Drops in fertility rate have little to do with the population becoming more chaste. Without economic and cultural incentives to have children, contraceptive use has increased the population is gradually accepting the idea of abortion as a practical solution to dangerous pregnancies. Over the last ten years, Mexico City and Uruguay both legalized abortion during pregnancy’s first 12 weeks. Argentina, Brazil, and Colombia all took major steps in legalizing abortion under rare and dire circumstances, such as rape or the preservation of the mother’s life. Outside of these few areas abortion remains illegal—but not for much longer. Squalid living conditions in across Latin America, especially in the continent’s booming cities. Over 62 percent of women across Latin America now regularly use contraceptives, up from around 38 percent in the 1990s. In combination with the increasing trend towards cohabitation, the number of Catholics ignoring the guidance of the Church will soon be a majority—if it isn’t already. The rapid economic development and rampant crime that permeate most population centers do not cater to religious adherence.

Latin American governments, long known for dysfunction are responding in kind. Leftist leaders dominate regional politics, altering the relationship between state governments and the Church. Despite its conservative past and less developed present, Latin America possesses a solid record of promoting gay rights and legalizing gay marriage. Although gay marriage is only legalized in a few Latin American states, the legal protection of gays is virtually guaranteed across the continent. Following Uruguay’s legalization of gay civil unions in 2007, Colombia’s Constitutional Court granted couples the same insurance, inheritance, immigration and social security benefits as their heterosexual counterparts. In Mexico City, gay couples can now legally wed and adopt children—much to the chagrin of both the federal government and the local bishops. By 2008, every country in Latin America fully decriminalized homosexuality, an obvious loss for the Catholic Church.

The battle for abortion fares only slightly better. Once completely banned across the region due to pressure from the Vatican, the population is gradually accepting the idea of abortion as a practical solution to dangerous pregnancies. Over the last 10 years, Mexico City and Uruguay both legalized abortion during pregnancy’s first 12 weeks. Argentina, Brazil, and Colombia all took major steps in legalizing abortion under rare and dire circumstances, such as rape or the preservation of the mother’s life. Outside of these few areas abortion remains illegal—but not for much longer. Squalid living conditions in the slums of the region’s cities promote abortion as a better alternative to raising a child—even when it remains illegal. Around 4.4 million abortions are estimated to take place across Latin America each year by the Guttmacher Institute, a NGO promoting reproductive health, more than in any other region of the world. The vast majority of these abortions lack regulation and medical oversight, endangering the lives of those who choose to receive them. With newer generations approaching the polls and entrenched leftist politicians on the ballot, it is unlikely that Uruguay will remain the only Latin American nation to fully legalize abortion in the years to come. As tradition and family values lose their foothold throughout the region, Catholicism will likely lose even more of its followers.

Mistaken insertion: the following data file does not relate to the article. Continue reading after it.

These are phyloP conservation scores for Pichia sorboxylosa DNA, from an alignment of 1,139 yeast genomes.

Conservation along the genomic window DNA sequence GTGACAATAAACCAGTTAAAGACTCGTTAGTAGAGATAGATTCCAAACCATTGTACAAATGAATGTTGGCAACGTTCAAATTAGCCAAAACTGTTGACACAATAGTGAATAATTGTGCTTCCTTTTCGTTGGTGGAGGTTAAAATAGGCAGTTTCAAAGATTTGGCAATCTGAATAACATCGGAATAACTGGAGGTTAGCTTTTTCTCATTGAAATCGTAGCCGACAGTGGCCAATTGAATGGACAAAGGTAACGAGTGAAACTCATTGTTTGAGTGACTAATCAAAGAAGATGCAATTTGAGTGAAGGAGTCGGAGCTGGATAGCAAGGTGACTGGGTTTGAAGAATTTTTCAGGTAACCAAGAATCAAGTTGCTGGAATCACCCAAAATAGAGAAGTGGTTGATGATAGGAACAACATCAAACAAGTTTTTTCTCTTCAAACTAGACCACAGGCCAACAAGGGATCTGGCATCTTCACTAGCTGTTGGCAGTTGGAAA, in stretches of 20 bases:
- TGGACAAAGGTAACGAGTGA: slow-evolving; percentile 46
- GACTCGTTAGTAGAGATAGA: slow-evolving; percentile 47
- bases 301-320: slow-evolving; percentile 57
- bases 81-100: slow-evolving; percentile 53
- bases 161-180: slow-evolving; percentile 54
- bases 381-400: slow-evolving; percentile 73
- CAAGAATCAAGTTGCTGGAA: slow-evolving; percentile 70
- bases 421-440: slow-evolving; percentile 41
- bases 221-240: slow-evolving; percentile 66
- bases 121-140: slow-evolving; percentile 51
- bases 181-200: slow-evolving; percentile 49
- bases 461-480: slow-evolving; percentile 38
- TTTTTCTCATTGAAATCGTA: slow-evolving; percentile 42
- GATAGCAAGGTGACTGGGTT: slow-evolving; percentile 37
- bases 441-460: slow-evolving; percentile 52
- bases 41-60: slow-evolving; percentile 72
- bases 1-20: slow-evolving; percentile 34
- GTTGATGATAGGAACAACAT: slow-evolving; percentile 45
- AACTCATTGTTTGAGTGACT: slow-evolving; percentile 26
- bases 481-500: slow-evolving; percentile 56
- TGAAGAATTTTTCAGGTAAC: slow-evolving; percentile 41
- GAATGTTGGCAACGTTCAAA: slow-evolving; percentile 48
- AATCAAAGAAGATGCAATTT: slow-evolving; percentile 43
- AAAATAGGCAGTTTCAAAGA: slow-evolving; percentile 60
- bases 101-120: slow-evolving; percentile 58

But it isn’t all bad news for Pope Francis. Despite current doctrinal challenges, the Church continues to conduct its most important work: providing education, support, and sustenance to the region’s poor. Inequality remains a major economic scourge across the region, especially in rural areas and slums. Latin America’s Gini coefficient, the most commonly used measure for income inequality, was 0.500 in 2010, higher than that of the United States, 0.450, China, 0.415, and even India, 0.368. With over 5 percent of the region’s population living below the poverty line, a wide swath of Catholic aid, development, and rights agencies provide an alternative social safety net in areas too remote, or too politically inconsequential, for governments to reach. Throughout Latin America, economically disadvantaged groups possess little political power and representation—an issue few governments in the region attempt, or even desire, to resolve. The same cannot be said for the Catholic Church.